I arrived at the sanctuary at 2pm on a Sunday. Not my normal day, or time, or purpose. This time I was there to hang out with some friends, and to take a tour with them.
A large group of vegan mentors and mentees, through the Open The Cages Alliance, were gathering at Poplar Spring Animal Sanctuary for their week 4 get-together. Next week they conclude their mentor/mentee program.
Though I’ve volunteered at the sanctuary for over 4 years, I have never taken an actual tour! It was fun to just wander around, no other obligations, while listening to the stories and chatting with friends. I went primarily because I knew that Shannon from Vegan Burnout was going to be there with her husband, but several other friends and acquaintances were there as well. Some I know very well – like Gary! – others I meet here and there, at the FARM AR conference, or at Poplar Spring events.
I overheard some conversations between mentors and mentees, or between aspiring vegans and Terry or Dave. Lots of great questions were asked. But first we got to hear the story of how Terry and Dave ended up starting the sanctuary.
I’ve heard this story before, in different situations, and in different levels of detail. I learn something new every time. It’s such a powerful and inspiring story, a story of two people awakening to the issues of animal exploitation by what they witnessed happening on the small family farm that was right outside their window.
I think someone was taking video, if I see it online someday I’ll post it here.
From there we went into the field to see the cows. We hung out with Lily and Charlotte and even headed further out to see the mules and horses.
Sal, the newest mule resident
When we got to the pig yard, Lita and Julio were hanging out and so they got to show off their willingness to sit for treats.
One of the Bald Eagles who makes their nest at the sanctuary was circling around for a while as we gave Julio and Lita treats. I pointed the eagle out to those around me; it was the first time many had seen a Bald Eagle in person. She eventually headed toward the Potomac River. Dinner time, maybe.
At the chicken yard people got to hold Harrison and Alina and Mary Grace.
Shannon and Alina
One of the other visitors was a woman who I had talked to at the thanksgiving event, who had transported a couple of the roosters from DC to the sanctuary a few years back. At the time we couldn’t figure out who she must have transported – her memories were of young roosters not yet full grown, and her memories were a few years old, so we couldn’t be sure, but while listening to the stories today she figured out which ones she’d transported – Russel and Albert. Albert is a big gorgeous golden rooster, and Russel is a big gorgeous dark red multi-colored rooster. So she got to see them both, see how well they were each doing…I can only imagine the satisfaction it must bring her to see how healthy and happy animals are who she had a hand in rescuing.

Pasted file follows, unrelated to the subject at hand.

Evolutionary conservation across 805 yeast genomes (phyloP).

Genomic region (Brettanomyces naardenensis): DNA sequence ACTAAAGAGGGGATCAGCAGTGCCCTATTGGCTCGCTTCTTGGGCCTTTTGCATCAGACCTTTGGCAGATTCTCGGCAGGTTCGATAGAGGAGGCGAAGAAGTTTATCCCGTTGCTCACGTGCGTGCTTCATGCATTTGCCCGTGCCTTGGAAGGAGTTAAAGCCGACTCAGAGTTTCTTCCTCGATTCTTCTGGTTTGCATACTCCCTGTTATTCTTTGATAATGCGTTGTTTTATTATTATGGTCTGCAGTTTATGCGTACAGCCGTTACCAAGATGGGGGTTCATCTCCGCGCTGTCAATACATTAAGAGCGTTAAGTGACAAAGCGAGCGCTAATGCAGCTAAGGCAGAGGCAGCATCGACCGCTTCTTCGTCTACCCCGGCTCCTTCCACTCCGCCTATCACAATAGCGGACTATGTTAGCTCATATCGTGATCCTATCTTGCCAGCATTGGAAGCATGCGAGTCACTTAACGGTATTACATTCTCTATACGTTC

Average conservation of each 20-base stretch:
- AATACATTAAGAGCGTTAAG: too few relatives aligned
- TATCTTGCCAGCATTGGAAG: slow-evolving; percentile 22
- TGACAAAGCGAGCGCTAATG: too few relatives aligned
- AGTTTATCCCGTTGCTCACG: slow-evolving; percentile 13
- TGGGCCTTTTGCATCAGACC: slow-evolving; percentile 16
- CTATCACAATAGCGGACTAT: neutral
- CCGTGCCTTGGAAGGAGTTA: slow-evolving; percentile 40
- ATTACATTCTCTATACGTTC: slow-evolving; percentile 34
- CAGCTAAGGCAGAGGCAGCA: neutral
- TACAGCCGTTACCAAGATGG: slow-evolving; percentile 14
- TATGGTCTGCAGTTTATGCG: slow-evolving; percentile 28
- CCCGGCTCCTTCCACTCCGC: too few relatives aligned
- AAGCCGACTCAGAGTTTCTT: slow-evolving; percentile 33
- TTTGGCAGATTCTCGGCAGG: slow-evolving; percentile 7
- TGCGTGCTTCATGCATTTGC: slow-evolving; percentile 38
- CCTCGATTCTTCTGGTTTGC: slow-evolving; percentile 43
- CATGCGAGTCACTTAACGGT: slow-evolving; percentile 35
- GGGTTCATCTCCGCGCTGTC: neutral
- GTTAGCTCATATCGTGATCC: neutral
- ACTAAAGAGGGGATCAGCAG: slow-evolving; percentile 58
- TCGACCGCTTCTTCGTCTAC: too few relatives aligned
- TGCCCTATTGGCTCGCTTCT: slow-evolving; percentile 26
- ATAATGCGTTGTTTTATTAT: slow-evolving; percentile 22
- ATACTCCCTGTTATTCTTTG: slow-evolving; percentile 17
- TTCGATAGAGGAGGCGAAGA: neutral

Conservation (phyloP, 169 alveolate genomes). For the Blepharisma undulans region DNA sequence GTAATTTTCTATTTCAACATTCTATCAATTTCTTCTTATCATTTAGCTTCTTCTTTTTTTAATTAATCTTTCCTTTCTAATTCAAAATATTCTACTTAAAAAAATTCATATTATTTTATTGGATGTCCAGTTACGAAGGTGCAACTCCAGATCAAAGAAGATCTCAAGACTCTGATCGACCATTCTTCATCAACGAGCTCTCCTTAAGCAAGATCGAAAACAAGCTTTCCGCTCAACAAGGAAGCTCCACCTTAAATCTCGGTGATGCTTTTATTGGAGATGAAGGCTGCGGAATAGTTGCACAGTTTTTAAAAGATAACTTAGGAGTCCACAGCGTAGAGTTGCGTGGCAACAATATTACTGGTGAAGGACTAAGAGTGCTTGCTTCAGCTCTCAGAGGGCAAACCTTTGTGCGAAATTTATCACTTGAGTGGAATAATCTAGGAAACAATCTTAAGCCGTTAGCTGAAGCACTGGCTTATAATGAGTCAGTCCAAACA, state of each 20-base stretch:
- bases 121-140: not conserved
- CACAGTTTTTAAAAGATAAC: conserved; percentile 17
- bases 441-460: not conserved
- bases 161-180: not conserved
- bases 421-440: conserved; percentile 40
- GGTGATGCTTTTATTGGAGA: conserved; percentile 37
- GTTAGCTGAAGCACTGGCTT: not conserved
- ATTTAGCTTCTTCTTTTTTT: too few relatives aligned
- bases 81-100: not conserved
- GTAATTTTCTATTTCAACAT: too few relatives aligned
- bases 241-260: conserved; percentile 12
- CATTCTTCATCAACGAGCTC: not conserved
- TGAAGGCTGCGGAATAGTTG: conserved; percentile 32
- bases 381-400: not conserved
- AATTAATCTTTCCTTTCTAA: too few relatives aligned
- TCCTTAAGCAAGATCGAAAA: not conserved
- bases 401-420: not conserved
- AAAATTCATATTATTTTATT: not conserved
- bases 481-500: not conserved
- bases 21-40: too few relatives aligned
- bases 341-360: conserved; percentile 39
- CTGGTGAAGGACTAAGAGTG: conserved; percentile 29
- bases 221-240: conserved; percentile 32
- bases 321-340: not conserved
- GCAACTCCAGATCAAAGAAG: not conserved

Albert and Clarice, surrounded by fans
The goats and sheep were our last stop. The sheep were, predictably, too shy for a group our size, but the goats enjoyed all the attention. Marius, Monty, Chloe and Malcolm were in the middle of the crowds, eating up the attention. Lenny was also, which made us nervous.
Lenny was rescued from a local small family goat dairy, where he was being thrown away as trash. This is typical of all goat dairies, and dairies in general. Since goats and cows only make milk when they have babies, they are impregnated routinely so that they continue to produce milk. However the farmers do not let the babies nurse from their mothers – they are no more than a by-product of the dairy industry, and they’re either thrown out as trash and left to die, or they are killed shortly after birth.
Several goats were rescued on that day that Lenny was born, and two of them came to Poplar Spring. Lenny and Jeremy were the sweetest goats as babies, and while they are still sweet, they seem to have grown up not making any distinction between goats and people. This doesn’t work out as well as it sounds, since one of the things goats love to do with each other is head butt. However Lenny behaved quite nicely today.
The goats headed over the hill to join the sheep, and the crowd began to disperse. Leaving, however, I saw that the sheep and goats had gathered by the side of the road, as if they were sending us off.
My favorite place in the world. I’m so glad that Open the Cages Alliance brought the group to meet the animals. Interacting with the sanctuary residents, seeing that they are individuals, looking into their eyes, it’s a powerful experience. Good luck to all those just beginning their vegan journey!